Board issues apology
Published 2:05 pm Thursday, April 5, 2012
The Beaufort County Board of Health and the Beaufort County Health Department director received an apology from the Beaufort County Board of Commissioners for recent statements made by some county leaders.
The commissioners approved, by a 5-2 vote, a motion by Commissioner Robert Cayton, who also serves on the health board, asking the commissioners to “offer an apology to the Beaufort County Health Director and the Beaufort County Board of Health.”
Commissioners Stan Deatherage and Hood Richardson, who have repeatedly criticized the health board and director’s actions regarding some programs, cast the dissenting votes.
“I will not apologize for anything we do up here,” Deatherage said.
The vote authorizing the apology came only after heated discussion among some of its members about the local health department’s involvement in a federally funded program to provide services for poor, pregnant women and young children.
The $237,682 program, funded by Medicaid, is designed to lower health-care costs by preventing emergency-room trips by pregnant women and young children, according to information presented to the commissioners It will enable health department workers to identify clients at the highest risk for health issues and manage their care so they are healthier, have healthier pregnancies and earlier identify and manage health concerns for their children, the commissioners were told.
This effort should ultimately save Medicaid dollars by preventing unnecessary medical care, including costly emergency room visits, the commissioners were told.
Monday’s vote authorizing the apology came after a motion that called for county Health Director Roxanne Holloman to be disciplined failed by a 5-2 vote. Deatherage and Richardson cast votes in favor of the motion.
At their November meeting, the commissioners authorized Holloman to begin work on the program, which targets poor, pregnant women and young children from Beaufort and Hyde counties and who are eligible for Medicaid.
At that meeting, Holloman asked the commissioners’ permission to hire a social-worker supervisor to handle the caseload and supervise the department’s two social workers in the new Medicaid Managed Care, at a cost of $41,363 plus benefits, and buy a vehicle, at a cost of $22,000, to be used by the new program.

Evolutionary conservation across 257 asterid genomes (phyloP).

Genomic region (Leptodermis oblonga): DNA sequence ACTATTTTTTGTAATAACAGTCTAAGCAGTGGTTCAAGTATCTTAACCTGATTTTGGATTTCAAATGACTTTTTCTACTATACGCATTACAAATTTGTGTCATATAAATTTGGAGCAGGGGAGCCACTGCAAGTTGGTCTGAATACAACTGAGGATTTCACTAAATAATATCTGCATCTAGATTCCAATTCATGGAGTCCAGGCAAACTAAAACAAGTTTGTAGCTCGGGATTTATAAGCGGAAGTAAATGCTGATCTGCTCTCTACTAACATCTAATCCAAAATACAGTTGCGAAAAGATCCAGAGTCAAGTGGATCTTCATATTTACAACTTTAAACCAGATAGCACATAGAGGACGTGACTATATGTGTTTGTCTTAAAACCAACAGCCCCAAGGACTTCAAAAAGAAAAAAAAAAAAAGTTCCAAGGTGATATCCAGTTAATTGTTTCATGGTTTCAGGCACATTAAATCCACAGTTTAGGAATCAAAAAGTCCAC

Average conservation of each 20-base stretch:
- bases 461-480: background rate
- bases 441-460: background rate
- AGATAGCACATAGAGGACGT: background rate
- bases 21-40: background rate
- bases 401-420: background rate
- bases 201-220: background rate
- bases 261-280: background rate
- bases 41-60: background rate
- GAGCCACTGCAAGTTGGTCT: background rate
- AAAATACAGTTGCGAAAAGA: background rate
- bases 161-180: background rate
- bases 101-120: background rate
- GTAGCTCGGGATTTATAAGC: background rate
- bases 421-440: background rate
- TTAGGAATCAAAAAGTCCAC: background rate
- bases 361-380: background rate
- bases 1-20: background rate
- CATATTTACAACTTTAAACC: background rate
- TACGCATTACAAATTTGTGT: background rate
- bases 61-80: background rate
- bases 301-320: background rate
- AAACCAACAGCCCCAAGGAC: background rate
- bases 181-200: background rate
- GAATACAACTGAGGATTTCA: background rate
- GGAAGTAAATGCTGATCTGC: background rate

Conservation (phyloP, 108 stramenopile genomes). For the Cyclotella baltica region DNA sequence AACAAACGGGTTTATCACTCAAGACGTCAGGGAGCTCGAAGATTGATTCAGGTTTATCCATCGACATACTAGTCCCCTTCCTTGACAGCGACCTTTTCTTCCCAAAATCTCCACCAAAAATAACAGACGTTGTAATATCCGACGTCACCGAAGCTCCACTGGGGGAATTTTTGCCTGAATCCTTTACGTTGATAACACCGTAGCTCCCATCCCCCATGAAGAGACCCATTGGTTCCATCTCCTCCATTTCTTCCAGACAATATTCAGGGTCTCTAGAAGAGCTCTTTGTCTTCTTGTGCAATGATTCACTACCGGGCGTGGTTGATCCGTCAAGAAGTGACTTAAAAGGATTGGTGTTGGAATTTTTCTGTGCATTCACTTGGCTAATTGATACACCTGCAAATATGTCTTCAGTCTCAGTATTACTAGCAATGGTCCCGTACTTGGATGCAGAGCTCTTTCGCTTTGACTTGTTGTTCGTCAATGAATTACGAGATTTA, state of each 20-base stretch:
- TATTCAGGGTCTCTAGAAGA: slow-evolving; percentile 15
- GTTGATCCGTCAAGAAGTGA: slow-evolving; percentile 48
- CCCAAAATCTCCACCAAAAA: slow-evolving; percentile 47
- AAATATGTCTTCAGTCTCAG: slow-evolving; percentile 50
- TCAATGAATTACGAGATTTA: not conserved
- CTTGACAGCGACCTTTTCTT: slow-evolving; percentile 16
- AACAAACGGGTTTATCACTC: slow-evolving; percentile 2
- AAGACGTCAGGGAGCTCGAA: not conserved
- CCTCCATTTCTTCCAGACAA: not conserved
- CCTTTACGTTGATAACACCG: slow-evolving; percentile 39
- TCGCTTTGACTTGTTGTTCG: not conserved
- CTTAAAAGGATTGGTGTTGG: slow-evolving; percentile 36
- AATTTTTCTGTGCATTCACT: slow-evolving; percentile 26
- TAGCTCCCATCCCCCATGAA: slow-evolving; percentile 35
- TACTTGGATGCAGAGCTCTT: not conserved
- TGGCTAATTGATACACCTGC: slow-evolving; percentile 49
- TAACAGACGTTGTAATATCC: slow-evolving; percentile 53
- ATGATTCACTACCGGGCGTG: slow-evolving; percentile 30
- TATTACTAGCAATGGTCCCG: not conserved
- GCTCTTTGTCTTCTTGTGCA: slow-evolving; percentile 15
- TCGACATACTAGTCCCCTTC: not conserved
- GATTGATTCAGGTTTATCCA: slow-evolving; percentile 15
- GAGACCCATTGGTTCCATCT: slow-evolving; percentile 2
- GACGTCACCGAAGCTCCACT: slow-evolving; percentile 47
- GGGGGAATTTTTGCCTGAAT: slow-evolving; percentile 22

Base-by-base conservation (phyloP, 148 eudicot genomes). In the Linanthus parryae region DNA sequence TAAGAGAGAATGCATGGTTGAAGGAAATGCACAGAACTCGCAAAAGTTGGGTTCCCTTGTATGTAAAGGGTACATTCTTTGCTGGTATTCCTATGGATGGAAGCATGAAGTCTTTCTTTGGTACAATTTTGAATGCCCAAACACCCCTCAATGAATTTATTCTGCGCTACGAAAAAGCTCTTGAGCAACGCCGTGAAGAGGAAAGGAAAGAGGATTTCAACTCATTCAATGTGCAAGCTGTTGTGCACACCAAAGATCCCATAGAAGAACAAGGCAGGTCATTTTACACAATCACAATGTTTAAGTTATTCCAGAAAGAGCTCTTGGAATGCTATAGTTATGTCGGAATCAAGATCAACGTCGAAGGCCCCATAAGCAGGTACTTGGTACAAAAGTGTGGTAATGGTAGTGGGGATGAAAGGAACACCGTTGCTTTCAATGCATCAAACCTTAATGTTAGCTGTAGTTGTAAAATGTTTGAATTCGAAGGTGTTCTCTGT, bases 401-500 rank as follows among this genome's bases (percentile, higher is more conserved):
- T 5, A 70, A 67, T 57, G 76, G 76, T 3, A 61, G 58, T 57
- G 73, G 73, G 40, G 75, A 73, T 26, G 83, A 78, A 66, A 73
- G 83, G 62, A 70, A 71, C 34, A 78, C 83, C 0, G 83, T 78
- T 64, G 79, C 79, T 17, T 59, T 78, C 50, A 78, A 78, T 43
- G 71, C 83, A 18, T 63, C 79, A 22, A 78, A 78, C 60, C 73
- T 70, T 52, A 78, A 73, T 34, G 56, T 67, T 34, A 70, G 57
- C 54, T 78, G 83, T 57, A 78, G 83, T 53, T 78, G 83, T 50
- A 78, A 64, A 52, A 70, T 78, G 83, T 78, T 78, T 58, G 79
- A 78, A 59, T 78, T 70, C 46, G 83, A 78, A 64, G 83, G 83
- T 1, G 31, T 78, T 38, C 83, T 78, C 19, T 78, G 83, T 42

Funds for both expenses are provided by the new program and not county dollars, the commissioners were told.
At the time, Richardson and Deatherage cast votes against the program.
In November, Richardson said the program is racist because it prevents poor women covered by the program — mostly Hispanics and other minorities — from receiving care from the county’s private obstetricians and gynecologists.
In subsequent meetings, Richardson and Deatherage continued to question the validity of the contract signed by Holloman with Access East Inc., a private, nonprofit corporation with links to Vidant Health, formerly University Health Systems of Eastern North Carolina for program funds.
Richardson has repeatedly called the contract fraudulent and the Board of Health negligent in its oversight of the program.
“I have asked for and have never been furnished with factual evidence that the contract between Access East and the Beaufort County Health Department was given sufficient due diligence by either the Board of Health or the Beaufort County Board of Commissioners,” he said.
Cayton, during discussion Monday night, cited minutes of health-board meetings during which the program was discussed, adding that the commissioners were “notified by the director. We studied the program. We encouraged her to move forward with the program.”
Cayton said the contract was signed with Access East because the state had designated that organization to oversee distribution of the program funds.
“Because of that, we can assure you that the Board of Health has not neglected its responsibility and there was no fraud involved,” he said.